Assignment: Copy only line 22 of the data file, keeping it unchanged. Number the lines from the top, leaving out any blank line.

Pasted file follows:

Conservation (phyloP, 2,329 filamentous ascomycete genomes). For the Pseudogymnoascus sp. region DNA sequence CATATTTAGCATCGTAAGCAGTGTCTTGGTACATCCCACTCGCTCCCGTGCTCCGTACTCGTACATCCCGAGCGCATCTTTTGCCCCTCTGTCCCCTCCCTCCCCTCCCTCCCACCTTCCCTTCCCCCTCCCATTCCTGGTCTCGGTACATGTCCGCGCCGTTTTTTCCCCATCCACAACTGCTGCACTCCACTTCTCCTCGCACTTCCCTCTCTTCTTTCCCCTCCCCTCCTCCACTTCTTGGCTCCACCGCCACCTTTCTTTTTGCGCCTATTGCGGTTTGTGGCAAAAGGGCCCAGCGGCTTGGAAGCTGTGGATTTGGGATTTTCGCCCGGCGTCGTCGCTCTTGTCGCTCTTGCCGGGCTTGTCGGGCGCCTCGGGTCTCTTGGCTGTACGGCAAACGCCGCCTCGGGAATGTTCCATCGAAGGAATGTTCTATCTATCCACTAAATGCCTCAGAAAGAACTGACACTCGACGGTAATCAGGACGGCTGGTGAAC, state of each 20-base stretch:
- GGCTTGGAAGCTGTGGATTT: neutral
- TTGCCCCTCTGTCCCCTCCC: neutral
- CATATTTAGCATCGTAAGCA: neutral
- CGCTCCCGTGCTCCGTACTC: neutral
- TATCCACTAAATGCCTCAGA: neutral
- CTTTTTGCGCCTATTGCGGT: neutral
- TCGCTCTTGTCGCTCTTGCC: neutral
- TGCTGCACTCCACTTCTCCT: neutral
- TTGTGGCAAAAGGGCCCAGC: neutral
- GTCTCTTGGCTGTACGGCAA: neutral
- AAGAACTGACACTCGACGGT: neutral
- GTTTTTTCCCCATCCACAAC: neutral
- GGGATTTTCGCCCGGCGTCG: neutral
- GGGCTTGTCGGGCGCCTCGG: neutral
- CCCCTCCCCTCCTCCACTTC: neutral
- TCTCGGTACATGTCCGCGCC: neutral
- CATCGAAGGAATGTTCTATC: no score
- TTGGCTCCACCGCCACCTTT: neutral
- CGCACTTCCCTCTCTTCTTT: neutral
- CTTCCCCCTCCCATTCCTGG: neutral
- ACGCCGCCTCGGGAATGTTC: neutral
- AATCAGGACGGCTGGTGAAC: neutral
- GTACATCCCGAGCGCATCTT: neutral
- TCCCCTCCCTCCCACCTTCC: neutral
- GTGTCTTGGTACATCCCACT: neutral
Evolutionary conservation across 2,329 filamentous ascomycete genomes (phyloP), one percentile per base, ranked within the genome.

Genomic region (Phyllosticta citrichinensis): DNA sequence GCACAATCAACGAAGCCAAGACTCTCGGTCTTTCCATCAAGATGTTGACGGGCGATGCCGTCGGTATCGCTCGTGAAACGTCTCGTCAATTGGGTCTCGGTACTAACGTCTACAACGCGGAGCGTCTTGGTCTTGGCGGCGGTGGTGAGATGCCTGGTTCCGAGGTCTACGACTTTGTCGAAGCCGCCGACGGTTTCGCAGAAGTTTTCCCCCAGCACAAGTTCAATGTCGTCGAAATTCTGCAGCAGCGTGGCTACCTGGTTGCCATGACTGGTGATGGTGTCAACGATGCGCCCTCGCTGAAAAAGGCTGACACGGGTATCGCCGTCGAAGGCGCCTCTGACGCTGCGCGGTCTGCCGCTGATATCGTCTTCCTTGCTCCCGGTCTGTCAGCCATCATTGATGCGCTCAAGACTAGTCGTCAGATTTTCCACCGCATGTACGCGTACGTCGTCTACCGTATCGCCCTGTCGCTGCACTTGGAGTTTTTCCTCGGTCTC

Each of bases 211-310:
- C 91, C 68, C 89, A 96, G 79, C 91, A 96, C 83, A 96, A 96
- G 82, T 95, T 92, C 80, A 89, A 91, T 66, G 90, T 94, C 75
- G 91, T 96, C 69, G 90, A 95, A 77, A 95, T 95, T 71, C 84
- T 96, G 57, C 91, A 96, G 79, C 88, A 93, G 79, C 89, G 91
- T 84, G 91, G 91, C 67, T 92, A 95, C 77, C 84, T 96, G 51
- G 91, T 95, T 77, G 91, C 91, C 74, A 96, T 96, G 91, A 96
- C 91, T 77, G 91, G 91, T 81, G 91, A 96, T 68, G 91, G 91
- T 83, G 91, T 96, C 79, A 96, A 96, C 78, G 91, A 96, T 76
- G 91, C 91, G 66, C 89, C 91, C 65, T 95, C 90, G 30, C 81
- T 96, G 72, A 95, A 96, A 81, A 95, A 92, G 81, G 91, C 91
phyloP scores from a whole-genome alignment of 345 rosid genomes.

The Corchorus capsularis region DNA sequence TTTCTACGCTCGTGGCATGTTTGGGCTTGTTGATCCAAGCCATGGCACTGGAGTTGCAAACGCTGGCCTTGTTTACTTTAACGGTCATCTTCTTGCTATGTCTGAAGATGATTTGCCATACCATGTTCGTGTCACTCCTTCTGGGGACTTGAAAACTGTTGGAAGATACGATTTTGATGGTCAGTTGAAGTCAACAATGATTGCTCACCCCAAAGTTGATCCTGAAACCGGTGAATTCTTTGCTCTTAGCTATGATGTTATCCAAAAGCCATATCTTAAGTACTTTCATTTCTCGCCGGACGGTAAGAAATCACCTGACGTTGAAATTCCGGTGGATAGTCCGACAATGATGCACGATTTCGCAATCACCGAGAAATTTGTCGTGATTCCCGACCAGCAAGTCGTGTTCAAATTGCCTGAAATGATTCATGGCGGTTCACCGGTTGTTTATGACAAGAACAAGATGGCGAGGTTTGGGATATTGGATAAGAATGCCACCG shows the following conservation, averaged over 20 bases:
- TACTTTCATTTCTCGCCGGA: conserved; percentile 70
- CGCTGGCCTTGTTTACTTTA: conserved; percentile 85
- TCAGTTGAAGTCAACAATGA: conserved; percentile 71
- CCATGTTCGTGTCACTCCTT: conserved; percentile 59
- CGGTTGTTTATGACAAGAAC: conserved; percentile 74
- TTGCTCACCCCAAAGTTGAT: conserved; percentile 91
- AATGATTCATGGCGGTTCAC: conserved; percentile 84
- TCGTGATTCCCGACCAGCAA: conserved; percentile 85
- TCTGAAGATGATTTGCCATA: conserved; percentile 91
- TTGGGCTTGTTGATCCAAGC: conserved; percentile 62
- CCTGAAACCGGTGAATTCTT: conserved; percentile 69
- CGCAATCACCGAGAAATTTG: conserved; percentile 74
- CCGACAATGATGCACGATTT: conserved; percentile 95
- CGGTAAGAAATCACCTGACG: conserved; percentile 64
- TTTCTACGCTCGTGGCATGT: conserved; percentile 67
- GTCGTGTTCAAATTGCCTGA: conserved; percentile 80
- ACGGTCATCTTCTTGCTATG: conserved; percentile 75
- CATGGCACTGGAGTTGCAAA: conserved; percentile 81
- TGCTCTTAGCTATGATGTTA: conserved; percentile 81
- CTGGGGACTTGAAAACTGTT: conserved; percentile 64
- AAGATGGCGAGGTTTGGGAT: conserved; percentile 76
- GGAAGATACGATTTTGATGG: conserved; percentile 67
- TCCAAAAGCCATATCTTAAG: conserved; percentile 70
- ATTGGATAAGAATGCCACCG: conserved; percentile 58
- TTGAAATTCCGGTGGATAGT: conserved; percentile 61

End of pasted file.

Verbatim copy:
- ACGCCGCCTCGGGAATGTTC: neutral